By Stephanie Small, October 2013
Individuals interested in pursuing certain careers will need to earn a graduate degree in order to practice in their chosen profession. If you are interested in becoming a lawyer, a physician assistant, a licensed social worker, an optometrist, or a veterinarian you will need to earn a graduate degree.
Q: What’s the difference between a lawyer and a herd of buffalo?
A: The lawyer charges more.
Lawyers advise and represent individuals and organizations on legal issues. They research and analyze legal problems, interpret laws, and prepare legal documents. Lawyers must complete an accredited three-year graduate degree in law. Upon obtaining their J.D. (Juris Doctorate), they are eligible to take the bar exam. The Bureau of Labor Statistics (BLS) indicates that the median annual salary for a lawyer in 2010 was $112,760. Job growth between 2010 and 2020 is projected to be 10%, or average.
Q: How did the PA know her patient was Canadian?
A: When she asked him his blood type, he answered “Eh?”
Under the supervision of physicians, PAs examine, diagnose, and treat illnesses and injuries. They may also order and interpret tests and prescribe medication. Physician assistants must complete a bachelor’s degree followed by a two-year masters degree. All states require PAs to be licensed. In 2010, the BLS reported the median pay for a PA was $86,410. Job growth between 2010 and 2020 is estimated to be 30%, or faster than average.
Q: How many social workers does it take to change a light bulb?
A: None; it’s not in our budget.
Social workers diagnose and treat mental illness and behavioral issues. They may also provide case management and advocacy. After finishing their bachelor’s degree, social workers must attend a two to three year Masters of Social Work program to become eligible for licensure. Requirements for licensure vary by state. According to the BLS in 2010, social workers earned a median annual salary of $42,480. Job growth between 2010 and 2020 is projected to be 25%, which is faster than average.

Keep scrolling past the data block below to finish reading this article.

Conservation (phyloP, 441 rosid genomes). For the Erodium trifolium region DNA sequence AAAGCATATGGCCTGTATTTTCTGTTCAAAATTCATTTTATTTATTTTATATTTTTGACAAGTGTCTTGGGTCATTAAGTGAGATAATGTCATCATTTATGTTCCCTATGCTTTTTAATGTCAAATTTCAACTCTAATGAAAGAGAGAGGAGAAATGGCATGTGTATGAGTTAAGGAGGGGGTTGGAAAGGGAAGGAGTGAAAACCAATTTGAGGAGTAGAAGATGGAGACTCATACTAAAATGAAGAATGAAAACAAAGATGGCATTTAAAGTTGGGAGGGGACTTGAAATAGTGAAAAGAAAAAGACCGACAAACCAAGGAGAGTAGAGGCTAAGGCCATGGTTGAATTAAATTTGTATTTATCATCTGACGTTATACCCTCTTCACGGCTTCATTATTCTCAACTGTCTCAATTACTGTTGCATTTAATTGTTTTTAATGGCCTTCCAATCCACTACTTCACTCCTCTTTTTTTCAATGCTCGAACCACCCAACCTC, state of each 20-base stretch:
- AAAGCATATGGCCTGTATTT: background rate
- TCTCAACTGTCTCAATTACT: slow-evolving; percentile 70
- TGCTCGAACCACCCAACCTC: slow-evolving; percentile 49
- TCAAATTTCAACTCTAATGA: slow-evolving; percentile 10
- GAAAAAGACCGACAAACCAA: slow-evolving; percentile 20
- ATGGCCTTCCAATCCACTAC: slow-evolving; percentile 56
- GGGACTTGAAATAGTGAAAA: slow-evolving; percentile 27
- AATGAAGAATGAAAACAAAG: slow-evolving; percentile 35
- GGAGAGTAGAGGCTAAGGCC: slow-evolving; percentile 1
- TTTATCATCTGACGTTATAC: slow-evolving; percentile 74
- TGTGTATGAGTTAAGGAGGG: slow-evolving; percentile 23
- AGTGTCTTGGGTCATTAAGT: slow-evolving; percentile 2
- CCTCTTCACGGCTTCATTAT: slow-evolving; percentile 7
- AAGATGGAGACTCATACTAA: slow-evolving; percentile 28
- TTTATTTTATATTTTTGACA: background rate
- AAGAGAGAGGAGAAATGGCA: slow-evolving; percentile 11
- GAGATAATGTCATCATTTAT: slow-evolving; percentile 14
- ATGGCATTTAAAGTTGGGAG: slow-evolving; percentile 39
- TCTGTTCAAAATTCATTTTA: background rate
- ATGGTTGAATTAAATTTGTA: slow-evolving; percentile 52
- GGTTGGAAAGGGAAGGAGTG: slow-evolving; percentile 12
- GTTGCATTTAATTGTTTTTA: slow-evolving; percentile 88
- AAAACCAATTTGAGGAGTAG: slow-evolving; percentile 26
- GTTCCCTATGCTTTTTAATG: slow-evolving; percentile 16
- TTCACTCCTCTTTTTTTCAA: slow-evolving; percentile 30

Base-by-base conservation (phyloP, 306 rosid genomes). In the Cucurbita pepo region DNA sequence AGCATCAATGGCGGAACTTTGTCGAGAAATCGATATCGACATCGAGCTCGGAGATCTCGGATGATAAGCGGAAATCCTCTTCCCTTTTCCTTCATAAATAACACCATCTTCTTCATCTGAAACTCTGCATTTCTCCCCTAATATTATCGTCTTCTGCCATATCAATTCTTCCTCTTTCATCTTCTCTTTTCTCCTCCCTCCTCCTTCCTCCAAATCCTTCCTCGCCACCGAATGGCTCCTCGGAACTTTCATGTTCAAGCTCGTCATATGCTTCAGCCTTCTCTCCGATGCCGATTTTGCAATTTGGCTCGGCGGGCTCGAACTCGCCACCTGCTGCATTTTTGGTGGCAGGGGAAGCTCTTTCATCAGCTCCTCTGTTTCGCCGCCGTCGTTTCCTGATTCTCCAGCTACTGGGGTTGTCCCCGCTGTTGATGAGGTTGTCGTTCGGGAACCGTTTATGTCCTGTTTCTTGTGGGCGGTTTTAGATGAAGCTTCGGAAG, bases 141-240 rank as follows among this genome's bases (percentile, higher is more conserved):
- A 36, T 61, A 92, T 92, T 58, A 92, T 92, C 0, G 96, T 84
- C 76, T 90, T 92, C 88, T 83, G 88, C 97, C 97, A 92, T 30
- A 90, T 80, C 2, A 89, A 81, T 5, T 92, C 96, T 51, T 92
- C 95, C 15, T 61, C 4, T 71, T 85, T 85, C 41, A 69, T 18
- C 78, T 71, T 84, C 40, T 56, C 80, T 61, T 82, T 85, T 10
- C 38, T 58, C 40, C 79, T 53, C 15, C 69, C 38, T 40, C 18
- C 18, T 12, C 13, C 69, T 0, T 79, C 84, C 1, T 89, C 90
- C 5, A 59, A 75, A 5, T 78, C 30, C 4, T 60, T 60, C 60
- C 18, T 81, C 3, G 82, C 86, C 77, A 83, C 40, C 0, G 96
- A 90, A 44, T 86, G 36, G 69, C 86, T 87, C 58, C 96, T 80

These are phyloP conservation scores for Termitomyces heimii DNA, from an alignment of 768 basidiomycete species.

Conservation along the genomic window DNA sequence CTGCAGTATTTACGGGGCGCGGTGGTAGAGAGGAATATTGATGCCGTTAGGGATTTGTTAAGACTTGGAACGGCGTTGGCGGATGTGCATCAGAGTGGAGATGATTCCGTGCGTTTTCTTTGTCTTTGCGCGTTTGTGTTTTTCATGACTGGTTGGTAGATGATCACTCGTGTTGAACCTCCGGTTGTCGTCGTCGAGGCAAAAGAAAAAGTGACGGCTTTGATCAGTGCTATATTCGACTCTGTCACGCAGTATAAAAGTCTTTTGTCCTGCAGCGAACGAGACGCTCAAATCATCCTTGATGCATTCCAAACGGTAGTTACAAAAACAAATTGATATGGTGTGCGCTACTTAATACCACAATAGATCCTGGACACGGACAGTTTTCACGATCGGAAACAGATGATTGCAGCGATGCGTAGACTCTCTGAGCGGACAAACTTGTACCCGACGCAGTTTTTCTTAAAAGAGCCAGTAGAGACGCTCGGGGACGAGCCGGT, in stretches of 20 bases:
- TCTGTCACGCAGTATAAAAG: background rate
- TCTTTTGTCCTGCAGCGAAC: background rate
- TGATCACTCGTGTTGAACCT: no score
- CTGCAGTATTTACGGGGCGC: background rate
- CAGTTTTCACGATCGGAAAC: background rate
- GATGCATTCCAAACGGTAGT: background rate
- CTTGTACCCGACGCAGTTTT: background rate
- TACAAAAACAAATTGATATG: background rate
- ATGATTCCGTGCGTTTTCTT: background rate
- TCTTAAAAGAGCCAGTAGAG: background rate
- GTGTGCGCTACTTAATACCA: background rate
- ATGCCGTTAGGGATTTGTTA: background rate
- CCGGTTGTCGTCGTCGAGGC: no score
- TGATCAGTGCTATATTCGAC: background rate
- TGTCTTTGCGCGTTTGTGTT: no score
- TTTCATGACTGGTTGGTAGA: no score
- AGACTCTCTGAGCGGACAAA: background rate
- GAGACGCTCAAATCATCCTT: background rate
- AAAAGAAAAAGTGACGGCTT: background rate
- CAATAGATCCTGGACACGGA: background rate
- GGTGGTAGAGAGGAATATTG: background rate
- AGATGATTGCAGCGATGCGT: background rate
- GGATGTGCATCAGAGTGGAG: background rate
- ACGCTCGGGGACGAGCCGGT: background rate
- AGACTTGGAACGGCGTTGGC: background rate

Q: Did you hear the one about the optometrist who fell into the lens grinder?
A: He made a spectacle of himself.
Optometrists conduct eye exams to diagnose and treat disorders and diseases of the eye, and prescribe contact lenses and eyeglasses. After completing their bachelor’s degree, optometrists must graduate from an accredited four-year optometry school, culminating in a Doctor of Optometry (D.O.) degree. Licensure follows. According to the Bureau of Labor Statistics, in 2010 the median yearly pay for optometrists was $94,990; job growth between 2010 and 2020 is projected to be 33%, which is faster than average.
The vet asked her puppy patient, “how are you feeling today?” The puppy patient answered, “Ruff!”
Veterinarians diagnose and treat medical issues in animals, from family pets to livestock. They must complete a Doctor of Veterinary medicine programat an accredited school, which takes approximately four years. Licensure requirements vary by state. The BLS reports the median salary for veterinarians in 2010 was $82,040, and job growth is expected to be approximately 36% between 2010 and 2020.
About the Author: Stephanie Small has a B.A. in English from Yale University and an MSW from the Smith College School of Social Work